In short, at the time of the founding, it was well settled that States were immune under both the common law and the law of nations. The Constitution’s use of the term “States” reflects both of these kinds of traditional immunity. [emphasis added] And the States retained these aspects of sovereignty, “except as altered by the plan of the Convention or certain constitutional Amendments.”
Thus, the Court employed the Constitution’s use of the term “States” as a textual indication that the states continued to enjoy certain traditional immunities.
Unfortunately, the Court did not cite my article, which they certainly knew about since it was quoted and cited in one of the amicus briefs arguing for constitutional sovereign immunity. When I wrote the article back in the late 1990s, I was not sure whether I thought it was the correct original meaning of the Constitution or simply the best argument for the Court’s decisions. Over time, I have moved closer towards the latter interpretation.
But even at the time I wrote the article, I believed that the strongest argument for the results in those cases would come from a combination of the term “State” and the Necessary and Proper Clause.
Will Baude has recently developed an argument for sovereign immunity based on the limits of the Necessary and Proper Clause. Baude argues that sovereign immunity was part of the general common law at the time of the Constitution and the federal government does not have the authority to displace such sovereign immunity under the Necessary and Proper Clause. Baude contends that the Necessary and Proper Clause cannot be used to exercise a great power (as opposed to an incidental or lesser power) and abrogating state sovereign immunity might be a great power.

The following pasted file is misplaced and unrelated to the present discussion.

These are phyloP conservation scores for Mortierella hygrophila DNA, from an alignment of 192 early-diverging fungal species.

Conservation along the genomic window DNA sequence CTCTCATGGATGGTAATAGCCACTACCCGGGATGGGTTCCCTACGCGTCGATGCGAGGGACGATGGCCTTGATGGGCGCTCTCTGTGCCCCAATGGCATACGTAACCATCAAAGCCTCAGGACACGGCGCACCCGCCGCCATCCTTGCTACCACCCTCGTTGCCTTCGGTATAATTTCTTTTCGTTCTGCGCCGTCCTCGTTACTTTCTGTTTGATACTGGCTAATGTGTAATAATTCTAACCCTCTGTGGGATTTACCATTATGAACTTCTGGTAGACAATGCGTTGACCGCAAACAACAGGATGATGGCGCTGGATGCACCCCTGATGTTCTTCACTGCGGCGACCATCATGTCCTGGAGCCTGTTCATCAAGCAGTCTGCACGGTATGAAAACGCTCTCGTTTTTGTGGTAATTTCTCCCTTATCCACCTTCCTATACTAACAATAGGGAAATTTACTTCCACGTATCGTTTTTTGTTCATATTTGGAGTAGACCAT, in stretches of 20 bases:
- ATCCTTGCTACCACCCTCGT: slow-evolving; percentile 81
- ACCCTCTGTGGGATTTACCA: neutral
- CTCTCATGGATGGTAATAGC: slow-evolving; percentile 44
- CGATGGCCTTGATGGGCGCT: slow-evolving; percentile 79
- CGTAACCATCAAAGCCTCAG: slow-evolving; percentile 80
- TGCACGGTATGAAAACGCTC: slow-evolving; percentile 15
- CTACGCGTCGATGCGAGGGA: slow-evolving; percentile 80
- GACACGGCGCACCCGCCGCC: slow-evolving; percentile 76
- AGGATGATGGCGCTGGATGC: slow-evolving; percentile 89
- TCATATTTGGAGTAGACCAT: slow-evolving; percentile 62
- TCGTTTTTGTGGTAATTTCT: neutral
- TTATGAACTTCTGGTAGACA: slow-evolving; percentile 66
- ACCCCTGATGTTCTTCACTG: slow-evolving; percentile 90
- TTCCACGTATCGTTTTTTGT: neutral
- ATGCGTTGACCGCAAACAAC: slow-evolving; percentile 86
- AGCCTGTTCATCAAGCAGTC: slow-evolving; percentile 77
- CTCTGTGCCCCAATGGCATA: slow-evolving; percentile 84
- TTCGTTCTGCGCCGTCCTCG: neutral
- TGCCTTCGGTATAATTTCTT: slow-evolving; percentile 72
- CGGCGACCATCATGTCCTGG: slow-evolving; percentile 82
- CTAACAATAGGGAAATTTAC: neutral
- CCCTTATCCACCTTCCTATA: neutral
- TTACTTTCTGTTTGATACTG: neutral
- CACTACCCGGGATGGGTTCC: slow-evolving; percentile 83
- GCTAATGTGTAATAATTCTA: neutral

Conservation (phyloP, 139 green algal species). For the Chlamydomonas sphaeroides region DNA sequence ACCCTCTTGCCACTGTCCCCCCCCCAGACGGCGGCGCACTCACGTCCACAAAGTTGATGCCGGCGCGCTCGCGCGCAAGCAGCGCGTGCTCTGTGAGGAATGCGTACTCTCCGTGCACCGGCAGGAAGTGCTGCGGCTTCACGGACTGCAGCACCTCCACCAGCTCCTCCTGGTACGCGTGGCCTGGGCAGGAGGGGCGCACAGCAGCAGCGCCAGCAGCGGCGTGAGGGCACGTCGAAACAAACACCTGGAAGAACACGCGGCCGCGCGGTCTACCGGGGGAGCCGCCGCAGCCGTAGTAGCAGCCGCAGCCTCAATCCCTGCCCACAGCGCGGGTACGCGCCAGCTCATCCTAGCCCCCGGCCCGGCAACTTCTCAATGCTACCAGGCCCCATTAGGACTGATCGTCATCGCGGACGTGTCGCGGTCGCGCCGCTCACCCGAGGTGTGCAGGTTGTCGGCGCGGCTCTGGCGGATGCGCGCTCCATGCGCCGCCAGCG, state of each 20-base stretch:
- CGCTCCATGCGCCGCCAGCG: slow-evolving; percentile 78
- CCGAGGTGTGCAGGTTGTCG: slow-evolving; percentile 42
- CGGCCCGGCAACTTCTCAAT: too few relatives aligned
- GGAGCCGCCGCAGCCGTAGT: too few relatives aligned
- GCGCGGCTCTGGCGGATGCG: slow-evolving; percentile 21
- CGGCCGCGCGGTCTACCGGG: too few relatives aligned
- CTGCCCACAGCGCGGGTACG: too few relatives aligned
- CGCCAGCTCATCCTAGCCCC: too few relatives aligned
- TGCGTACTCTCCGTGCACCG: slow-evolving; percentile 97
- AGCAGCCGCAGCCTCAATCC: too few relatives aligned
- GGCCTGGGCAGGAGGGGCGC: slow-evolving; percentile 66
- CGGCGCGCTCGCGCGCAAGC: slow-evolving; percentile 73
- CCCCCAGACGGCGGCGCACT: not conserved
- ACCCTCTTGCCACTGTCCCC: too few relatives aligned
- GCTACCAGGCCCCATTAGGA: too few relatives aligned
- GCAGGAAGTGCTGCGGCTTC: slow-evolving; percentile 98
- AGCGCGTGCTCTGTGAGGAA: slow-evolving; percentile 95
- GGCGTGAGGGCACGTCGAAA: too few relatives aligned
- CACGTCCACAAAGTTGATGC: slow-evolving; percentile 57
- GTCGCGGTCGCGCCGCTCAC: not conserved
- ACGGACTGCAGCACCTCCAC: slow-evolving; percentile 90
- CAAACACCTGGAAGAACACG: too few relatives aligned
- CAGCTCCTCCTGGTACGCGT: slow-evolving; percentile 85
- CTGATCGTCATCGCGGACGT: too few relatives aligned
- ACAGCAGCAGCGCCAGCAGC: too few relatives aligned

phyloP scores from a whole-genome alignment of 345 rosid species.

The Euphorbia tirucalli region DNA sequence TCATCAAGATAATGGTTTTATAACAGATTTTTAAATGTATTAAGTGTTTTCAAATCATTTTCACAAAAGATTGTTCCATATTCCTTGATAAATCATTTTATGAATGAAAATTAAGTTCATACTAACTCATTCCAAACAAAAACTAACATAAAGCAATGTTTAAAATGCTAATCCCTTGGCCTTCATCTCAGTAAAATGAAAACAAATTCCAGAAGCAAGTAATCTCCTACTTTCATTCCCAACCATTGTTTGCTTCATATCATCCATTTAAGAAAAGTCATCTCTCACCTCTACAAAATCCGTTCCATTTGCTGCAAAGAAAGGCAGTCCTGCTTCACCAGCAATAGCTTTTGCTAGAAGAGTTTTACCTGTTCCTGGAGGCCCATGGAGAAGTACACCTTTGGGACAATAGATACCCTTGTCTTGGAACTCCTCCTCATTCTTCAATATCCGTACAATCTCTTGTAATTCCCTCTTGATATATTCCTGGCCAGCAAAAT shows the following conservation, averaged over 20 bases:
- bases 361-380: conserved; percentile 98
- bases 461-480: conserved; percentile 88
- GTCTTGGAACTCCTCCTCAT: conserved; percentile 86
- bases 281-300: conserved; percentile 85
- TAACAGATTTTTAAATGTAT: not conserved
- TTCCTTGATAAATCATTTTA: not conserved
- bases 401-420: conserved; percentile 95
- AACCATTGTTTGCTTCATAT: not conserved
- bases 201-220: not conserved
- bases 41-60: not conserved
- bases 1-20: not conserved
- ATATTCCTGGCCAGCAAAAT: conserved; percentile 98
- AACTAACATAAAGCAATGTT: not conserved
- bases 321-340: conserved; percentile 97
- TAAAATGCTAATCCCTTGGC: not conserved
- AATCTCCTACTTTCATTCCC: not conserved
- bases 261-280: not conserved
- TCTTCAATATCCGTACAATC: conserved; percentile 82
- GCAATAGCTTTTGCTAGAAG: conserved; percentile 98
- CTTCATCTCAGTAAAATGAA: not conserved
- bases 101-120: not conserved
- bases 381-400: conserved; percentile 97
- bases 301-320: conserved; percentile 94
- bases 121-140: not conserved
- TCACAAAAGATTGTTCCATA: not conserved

The argument for state sovereign immunity based on the Necessary and Proper Clause, however, would be made even stronger by the proper understanding of the term “state.” If the Constitution recognizes the sovereignty of the states, then that makes it more likely that only a great power could eliminate a key aspect of that sovereignty. Moreover, one might conclude that Congress does not have the authority to eliminate state sovereign immunity even if doing so is not a great power. If one needs to reconcile the Necessary and Proper Clause and the term “State,” one might conclude that reading the former not to authorize abrogations of state sovereign immunity was the best way of reconciling them.
While I find these arguments about the Necessary and Proper Clause to be quite plausible, unfortunately the Court’s decision in Hyatt does not involve that Clause. Instead, the case involved the question whether one state had to recognize the sovereign immunity of another state in the first state’s courts. The Necessary and Proper Clause was thus not implicated. And Will Baude and Steven Sachs argue that the Constitution leaves this question to the states decide on their own. One way, if not the only way, to protect state sovereign immunity in this context is through the term State and thus it may not be surprising that the court invoked it here.